Guide to Finding New Jersey Lawyer
New Jersey is a small state but is not without thousands of lawyers that can assist you if you have a legal matter. Every state has different laws that affect the filing of civil cases and litigation and the services of a New Jersey lawyer is critical to ensuring an outcome in your favor. This guide will help you vet you New Jersey lawyer and anticipate potential issues you may face when seeking legal counsel or pursuing a legal matter.
How do I know my New Jersey injury lawyer is legitimate?
Membership in the New Jersey State Bar Association is not mandatory but with over 17,500 members, finding a reliable lawyer that abides by the rules of professionalism and ethics regulations should not be difficult. There are local county bar associations with smaller memberships but significant oversight over its members and can connect you to a local lawyer near you that can handle your case. Find a New Jersey lawyer that is a member of the State Bar Association, or at least a local bar association if possible. The New Jersey State Bar Association maintains a lawyer referral service for the public, as well as awarding pro bono awards for lawyers that work for the public interest.
Finding a New Jersey lawyer
You may use this website to find an attorney. To do so, use the search box on top of all pages. You may also compare attorneys and ask free questions by clicking Find Attorneys on top of the page.
The New Jersey State Bar Association maintains a lawyer referral service for the public that will connect clients to a New Jersey lawyer for a low fee. All New Jersey lawyers that participate in this service must carry malpractice insurance in addition to be authorized to practice law in the state. Even if you are charged a fee, since this service is sanctioned by the state bar, you will have the security of knowing that your attorney has been properly vetted. Some attorneys may volunteer their time at free legal clinics and you will be able about paid services during that time.
What are limitations in New Jersey litigation and the practice of law?
The statute of limitations for most litigation cases is two years after the injury is discovered. New Jersey caps the punitive damages in medical malpractice cases at five times the compensatory damages or at $350,000 depending on which number is greater. The plaintiff will need to show “clear and convincing evidence” in order to collect punitive damages from the defendant. Other limitations that New Jersey law places on litigation include punishing parties for filing frivolous lawsuits, at the discretion of the court.
Comparative negligence law in New Jersey
If there is any negligence on the part of the injured person, the award received can be reduced by a percentage of that person’s negligence in causing the injury. This is called comparative negligence and under state law, a liable party can be less liable for injuries due to the actions of the injured person. There may also be multiple parties that share the liability. As long as the liability of the injured person does not exceed that of the other parties, the injured person or relatives of the injured person are entitled to collect damages. The New Jersey lawyer will be able to explain how state law may modify your case differently than another state.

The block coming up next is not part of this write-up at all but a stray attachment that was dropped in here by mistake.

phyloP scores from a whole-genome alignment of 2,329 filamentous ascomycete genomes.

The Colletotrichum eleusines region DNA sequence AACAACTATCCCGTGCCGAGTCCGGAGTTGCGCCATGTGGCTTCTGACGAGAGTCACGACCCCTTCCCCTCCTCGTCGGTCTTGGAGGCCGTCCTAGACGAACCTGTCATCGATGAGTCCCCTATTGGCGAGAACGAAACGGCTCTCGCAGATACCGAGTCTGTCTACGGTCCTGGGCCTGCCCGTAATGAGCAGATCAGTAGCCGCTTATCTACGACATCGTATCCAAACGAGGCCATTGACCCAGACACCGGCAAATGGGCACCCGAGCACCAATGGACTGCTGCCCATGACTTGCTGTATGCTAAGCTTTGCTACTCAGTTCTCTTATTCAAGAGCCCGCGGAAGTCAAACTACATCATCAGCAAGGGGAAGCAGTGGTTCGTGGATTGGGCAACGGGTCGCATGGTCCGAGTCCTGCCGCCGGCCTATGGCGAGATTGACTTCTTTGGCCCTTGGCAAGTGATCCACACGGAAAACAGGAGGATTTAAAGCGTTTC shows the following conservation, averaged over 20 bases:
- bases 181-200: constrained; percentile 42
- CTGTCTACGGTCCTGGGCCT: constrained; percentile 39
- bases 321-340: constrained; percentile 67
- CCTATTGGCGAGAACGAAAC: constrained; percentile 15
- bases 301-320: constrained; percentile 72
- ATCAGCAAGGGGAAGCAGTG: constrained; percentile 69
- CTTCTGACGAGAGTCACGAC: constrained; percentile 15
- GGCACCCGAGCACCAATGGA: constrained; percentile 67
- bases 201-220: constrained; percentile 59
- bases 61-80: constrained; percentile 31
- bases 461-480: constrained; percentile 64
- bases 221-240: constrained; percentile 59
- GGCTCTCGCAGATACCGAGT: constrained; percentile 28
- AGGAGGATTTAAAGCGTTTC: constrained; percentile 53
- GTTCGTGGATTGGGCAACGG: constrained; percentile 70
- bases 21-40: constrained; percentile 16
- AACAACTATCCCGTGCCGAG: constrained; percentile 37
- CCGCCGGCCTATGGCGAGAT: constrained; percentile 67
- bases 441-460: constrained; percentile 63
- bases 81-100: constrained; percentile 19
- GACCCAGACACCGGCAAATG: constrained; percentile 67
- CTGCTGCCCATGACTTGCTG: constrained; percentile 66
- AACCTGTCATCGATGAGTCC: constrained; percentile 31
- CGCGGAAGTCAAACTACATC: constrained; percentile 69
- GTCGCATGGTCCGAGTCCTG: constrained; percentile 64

What are the typical rates of a New Jersey lawyer?
A contingency fee is a percentage of a jury award in litigation that an accident, negligence or malpractice lawyer is entitled to claim if they win the case. You should check with your attorney if this fee is lower in a negotiated settlement. The amount collected by the New Jersey lawyer will be subject to scrutiny by the court, especially in cases with a high payout.
New Jersey does limit contingency fees in the following manner:
— not to exceeding 1/3 of first $500,000
— 30% of next $500,000
— 25% of third $500,000
— 20% of fourth $500,000
— There is a cap of 25% for a minor or incompetent plaintiff
These limits prevent overbilling and will usually work in your favor when retaining a lawyer. The courts may adjust contingency fee arrangements as they see fit.
The plaintiff may have to present an expert witness that can testify and prove that the defendant deviated from the standard of care expected by a reasonable person. This is common in cases of medical malpractice and the expert witness will be able to assess the plaintiff’s claims against similar claims of negligence.
Retainer billing arrangements are typical of non-litigation legal matters. Here the client will be billed for both time and legal services rendered. Retainer payments are entered into a trust account and the balance of this trust account will be returned to the client after the legal matter is resolved. The New Jersey lawyer may also request to have the account refilled. You will usually not need this arrangement when pursuing a personal injury claim and this arrangement can become expensive for lengthy trials that are not settled early. Retainer accounts are typically used in defense, divorce, commercial law and criminal cases.
Take advantage of free consultations when they are available to discuss potential fees and payment arrangements with New Jersey lawyers. You may be able to arrange low cost and extended payment for legal services at the discretion of the attorney or law firm.
What are questions to ask New Jersey lawyers?
Do state laws limit or modify the case I am making for will make?
How will I be billed and can I defer payments?
Are you in good standing with the NJSBA?
Do you provide a written fee arrangement?
Do you assess fees for communication with this law firm?
Do you see any potential flaws in my injury compensation claim?
Will my negligent actions affect my award in this case?